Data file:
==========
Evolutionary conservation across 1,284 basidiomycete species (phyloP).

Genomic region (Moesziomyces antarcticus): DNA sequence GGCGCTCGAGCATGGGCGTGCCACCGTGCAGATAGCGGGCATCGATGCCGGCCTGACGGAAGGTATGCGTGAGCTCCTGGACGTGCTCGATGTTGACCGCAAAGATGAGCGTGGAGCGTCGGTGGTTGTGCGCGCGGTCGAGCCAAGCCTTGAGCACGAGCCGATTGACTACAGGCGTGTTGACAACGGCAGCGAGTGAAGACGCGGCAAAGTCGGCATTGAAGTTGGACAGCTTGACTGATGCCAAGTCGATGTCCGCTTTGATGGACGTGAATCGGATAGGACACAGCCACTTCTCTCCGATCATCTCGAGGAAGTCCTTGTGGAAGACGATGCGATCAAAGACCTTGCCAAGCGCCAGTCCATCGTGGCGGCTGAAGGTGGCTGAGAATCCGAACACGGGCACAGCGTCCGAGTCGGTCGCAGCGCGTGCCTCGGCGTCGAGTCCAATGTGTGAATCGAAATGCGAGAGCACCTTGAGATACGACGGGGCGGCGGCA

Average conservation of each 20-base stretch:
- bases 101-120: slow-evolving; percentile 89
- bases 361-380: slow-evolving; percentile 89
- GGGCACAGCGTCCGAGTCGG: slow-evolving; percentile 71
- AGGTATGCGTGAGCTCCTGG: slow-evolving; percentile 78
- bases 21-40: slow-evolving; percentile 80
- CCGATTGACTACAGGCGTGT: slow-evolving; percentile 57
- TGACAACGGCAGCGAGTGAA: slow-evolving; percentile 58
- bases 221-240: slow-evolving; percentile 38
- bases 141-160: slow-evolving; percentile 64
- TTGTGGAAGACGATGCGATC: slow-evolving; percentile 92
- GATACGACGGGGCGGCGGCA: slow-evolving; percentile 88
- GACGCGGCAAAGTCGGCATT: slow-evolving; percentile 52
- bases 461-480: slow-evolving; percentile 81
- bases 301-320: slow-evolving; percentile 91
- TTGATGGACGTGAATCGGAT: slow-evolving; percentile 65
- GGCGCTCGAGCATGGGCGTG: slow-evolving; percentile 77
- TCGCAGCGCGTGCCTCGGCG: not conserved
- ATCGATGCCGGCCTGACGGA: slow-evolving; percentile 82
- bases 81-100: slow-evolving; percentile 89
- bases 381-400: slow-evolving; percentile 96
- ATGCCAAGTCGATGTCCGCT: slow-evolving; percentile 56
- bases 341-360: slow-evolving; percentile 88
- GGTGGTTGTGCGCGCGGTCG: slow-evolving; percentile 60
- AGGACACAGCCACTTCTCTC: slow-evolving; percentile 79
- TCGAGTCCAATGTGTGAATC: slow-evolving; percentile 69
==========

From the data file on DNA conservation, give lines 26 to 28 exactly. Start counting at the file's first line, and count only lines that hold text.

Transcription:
- GGTGGTTGTGCGCGCGGTCG: slow-evolving; percentile 60
- AGGACACAGCCACTTCTCTC: slow-evolving; percentile 79
- TCGAGTCCAATGTGTGAATC: slow-evolving; percentile 69